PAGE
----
Review the Head Start Program Performance Standard on the eligibility and selection of children with disabilities (45 CFR §1302.14(b)). In this Standards in Action vignette, follow the disabilities services coordinator at a fictional grantee. She is working to determine how the 10 percent eligibility requirement is calculated. Use this resource as a prompt to reflect on and identify the most appropriate ways to put the standards into practice.
The Current Situation
Eliana is a new disability services coordinator with Oak Valley Head Start. She is excited about this new role and wants to do her best to make sure that families in her community know that Oak Valley welcomes children with disabilities. As a first step, she takes a closer look at the eligibility and selection sections of the Head Start Program Performance Standards (HSPPS). Eliana wants to learn more about Standard 1302.14 (b), which states "a program must ensure at least 10 percent of its total funded enrollment is filled by children eligible for services under IDEA, unless the responsible HHS official grants a waiver." Eliana wonders what this means for her program. She wants her program to meet and exceed this Standard, but doesn’t understand how the percentage is calculated. She wants to ensure that her program serves both children already identified with a disability and those who are identified after enrolling in Head Start.
The Solution: First Things First
Which children are included in the 10 percent? Eliana considers the children currently enrolled in her program and makes a list of her specific questions.
- Are children who have been referred for an evaluation included?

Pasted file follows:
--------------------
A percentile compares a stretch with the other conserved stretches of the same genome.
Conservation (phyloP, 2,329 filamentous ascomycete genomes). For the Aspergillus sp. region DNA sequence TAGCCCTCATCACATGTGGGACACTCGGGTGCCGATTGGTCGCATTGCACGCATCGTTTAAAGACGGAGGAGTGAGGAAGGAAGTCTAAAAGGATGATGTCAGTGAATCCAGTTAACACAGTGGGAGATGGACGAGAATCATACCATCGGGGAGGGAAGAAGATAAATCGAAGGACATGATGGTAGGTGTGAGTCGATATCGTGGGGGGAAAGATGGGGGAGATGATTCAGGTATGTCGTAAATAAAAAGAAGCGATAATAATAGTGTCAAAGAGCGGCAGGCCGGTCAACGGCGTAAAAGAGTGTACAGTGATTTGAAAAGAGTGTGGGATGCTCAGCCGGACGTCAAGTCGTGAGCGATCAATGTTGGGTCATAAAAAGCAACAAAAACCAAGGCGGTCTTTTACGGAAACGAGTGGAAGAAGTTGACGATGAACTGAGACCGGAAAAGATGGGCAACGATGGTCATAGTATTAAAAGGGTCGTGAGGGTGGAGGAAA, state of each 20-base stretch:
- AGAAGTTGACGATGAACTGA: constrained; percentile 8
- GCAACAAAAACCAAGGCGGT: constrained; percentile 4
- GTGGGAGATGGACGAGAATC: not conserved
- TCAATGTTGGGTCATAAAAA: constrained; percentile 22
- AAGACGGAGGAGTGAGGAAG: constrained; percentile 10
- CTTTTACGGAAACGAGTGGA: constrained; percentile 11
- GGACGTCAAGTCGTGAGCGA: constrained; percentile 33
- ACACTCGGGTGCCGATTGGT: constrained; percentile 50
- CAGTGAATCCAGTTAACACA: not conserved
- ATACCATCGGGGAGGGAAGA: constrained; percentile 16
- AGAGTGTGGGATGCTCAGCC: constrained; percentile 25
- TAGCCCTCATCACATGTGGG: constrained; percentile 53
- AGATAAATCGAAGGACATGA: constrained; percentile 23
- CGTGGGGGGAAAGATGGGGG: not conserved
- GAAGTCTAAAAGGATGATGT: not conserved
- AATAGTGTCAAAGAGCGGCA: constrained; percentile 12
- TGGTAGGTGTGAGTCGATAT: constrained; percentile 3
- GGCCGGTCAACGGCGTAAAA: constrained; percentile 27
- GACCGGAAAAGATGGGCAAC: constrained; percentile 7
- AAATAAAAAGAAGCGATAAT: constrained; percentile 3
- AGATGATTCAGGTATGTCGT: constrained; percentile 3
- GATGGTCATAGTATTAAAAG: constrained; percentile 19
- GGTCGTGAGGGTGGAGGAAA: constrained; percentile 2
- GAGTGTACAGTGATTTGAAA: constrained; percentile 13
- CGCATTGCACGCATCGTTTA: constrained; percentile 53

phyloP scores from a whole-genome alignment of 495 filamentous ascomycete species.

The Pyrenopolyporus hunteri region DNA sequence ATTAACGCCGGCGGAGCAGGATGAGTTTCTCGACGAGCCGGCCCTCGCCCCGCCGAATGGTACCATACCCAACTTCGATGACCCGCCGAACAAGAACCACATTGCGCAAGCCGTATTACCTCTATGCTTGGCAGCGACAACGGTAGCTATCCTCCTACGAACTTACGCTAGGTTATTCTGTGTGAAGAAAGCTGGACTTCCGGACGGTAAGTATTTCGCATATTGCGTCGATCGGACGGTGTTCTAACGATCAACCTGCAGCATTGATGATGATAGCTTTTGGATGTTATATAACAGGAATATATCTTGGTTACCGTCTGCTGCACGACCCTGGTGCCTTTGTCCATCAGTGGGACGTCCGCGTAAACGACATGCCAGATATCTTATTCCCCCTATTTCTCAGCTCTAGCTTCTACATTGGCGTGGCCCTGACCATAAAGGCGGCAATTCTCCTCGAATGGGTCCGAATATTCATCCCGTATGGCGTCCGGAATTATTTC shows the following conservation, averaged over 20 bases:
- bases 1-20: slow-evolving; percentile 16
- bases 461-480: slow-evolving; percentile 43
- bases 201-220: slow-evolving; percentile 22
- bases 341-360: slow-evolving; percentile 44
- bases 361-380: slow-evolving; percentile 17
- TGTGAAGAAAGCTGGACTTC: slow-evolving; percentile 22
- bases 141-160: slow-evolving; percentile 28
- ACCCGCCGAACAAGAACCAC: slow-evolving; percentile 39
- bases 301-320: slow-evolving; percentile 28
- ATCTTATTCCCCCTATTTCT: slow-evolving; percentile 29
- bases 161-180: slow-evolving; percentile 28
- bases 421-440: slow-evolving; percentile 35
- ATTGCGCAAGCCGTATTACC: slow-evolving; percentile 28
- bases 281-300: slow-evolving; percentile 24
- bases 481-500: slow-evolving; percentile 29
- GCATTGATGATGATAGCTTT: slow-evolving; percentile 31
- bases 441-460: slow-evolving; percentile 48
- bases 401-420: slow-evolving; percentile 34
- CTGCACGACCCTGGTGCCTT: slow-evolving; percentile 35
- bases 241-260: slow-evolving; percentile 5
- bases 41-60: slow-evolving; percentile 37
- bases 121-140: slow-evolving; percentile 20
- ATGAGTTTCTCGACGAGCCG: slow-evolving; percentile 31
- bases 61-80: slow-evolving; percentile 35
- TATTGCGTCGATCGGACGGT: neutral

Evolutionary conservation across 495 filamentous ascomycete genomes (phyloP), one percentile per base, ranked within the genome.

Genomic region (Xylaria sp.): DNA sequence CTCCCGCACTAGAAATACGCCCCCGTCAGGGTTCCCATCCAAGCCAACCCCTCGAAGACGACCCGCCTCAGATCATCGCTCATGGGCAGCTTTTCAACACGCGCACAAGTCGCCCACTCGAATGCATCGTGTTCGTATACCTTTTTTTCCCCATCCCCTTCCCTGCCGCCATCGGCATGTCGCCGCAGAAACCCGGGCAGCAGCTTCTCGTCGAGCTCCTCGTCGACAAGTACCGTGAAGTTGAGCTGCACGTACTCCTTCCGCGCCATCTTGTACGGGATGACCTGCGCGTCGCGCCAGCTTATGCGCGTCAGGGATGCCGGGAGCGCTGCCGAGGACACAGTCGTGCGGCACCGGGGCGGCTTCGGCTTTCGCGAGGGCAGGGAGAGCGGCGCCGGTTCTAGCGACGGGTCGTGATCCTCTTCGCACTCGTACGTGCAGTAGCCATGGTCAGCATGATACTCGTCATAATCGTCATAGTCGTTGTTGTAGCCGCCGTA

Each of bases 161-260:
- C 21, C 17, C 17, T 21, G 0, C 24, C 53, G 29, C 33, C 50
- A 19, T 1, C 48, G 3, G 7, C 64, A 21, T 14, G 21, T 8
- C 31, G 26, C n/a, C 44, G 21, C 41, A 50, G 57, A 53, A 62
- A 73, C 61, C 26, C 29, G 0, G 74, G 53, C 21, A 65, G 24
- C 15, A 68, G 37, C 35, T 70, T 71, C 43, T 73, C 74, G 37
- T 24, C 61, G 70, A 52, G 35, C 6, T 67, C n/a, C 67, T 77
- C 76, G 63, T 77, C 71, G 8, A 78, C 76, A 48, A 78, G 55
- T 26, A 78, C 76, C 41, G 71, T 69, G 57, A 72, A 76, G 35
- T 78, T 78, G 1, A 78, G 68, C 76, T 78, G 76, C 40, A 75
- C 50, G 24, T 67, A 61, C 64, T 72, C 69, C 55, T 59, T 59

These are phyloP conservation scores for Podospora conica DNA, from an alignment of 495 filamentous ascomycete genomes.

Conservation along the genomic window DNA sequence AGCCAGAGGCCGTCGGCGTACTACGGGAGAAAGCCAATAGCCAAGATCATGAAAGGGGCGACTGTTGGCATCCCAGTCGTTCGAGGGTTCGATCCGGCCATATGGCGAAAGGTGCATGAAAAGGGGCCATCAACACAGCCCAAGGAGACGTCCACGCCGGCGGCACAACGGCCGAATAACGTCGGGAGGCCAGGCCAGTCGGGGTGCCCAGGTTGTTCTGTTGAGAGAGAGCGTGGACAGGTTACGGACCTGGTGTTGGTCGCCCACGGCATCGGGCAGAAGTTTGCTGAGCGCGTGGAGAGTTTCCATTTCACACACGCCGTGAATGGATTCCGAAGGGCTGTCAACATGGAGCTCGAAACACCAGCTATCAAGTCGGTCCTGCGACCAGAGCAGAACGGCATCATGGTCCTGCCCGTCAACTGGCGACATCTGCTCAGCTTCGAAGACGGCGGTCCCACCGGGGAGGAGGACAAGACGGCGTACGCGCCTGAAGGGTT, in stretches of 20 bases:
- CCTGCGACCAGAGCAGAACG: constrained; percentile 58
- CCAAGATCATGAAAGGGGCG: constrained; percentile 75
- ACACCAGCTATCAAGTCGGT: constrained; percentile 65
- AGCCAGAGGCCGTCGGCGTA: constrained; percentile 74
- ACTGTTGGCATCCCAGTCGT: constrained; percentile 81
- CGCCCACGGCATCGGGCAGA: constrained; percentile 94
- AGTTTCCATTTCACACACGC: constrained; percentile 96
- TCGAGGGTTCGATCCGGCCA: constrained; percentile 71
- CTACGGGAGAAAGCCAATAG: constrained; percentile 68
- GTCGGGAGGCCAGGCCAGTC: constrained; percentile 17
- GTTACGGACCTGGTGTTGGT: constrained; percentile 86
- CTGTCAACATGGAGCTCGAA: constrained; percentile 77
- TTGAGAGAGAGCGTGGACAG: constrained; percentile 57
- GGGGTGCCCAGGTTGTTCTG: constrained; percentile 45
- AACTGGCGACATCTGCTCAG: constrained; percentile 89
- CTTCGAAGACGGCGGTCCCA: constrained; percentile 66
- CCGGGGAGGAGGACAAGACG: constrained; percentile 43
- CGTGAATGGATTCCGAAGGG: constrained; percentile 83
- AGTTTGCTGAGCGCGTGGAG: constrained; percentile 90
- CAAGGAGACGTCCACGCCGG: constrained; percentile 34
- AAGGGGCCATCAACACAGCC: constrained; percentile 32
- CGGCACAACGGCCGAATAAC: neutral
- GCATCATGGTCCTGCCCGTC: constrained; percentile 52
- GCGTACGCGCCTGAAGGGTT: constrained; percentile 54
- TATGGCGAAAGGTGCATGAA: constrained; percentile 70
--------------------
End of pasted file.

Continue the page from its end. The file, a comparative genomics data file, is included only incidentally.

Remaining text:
- Are children who are eligible for, but are not receiving, services included?
- Are children who are eligible and receiving services from a private therapist included?
- Are children with delays but are found not eligible for services included?
The Solution: Next Steps
ELIANA IS RIGHT!
Children eligible for services under IDEA can be included. Children not eligible for services under IDEA should not be included. The percentage should be calculated based on funded and not actual enrollment.
Looking at her list of questions, Eliana takes a closer look at the Standard. She highlights the phrase "eligible for services under IDEA." She interprets this to mean that eligibility determines who counts toward the 10 percent requirement. Children eligible for services under IDEA can be included. Children not eligible for services under IDEA should not be included. Eliana feels that she has answered her questions and is going to include all children who have been evaluated and are eligible for services, regardless of whether they are receiving such services.
Eliana also picks out the phrase "funded enrollment." As defined in the Standard, funded enrollment is "the number of participants which the Head Start grantee is to serve, as indicated on the grant award." Eliana interprets this to mean that she should calculate the percentage based on funded and not actual enrollment. To be sure she is on the right track, Eliana also reviews a publication from the Administration for Children and Families (ACF) titled, Questions and Answers (Q&A) on the Release of the New Head Start Program Performance Standards. According to the information on page 7, "…The Standards maintain the long existing practice in Head Start for the full inclusion and participation of children with disabilities in all program activities, and the requirement that at least 10 percent of program enrollment be children with disabilities eligible for services under the Individuals with Disabilities Education Act (IDEA)." Eliana once again makes note of the phrase, "eligible for services under IDEA."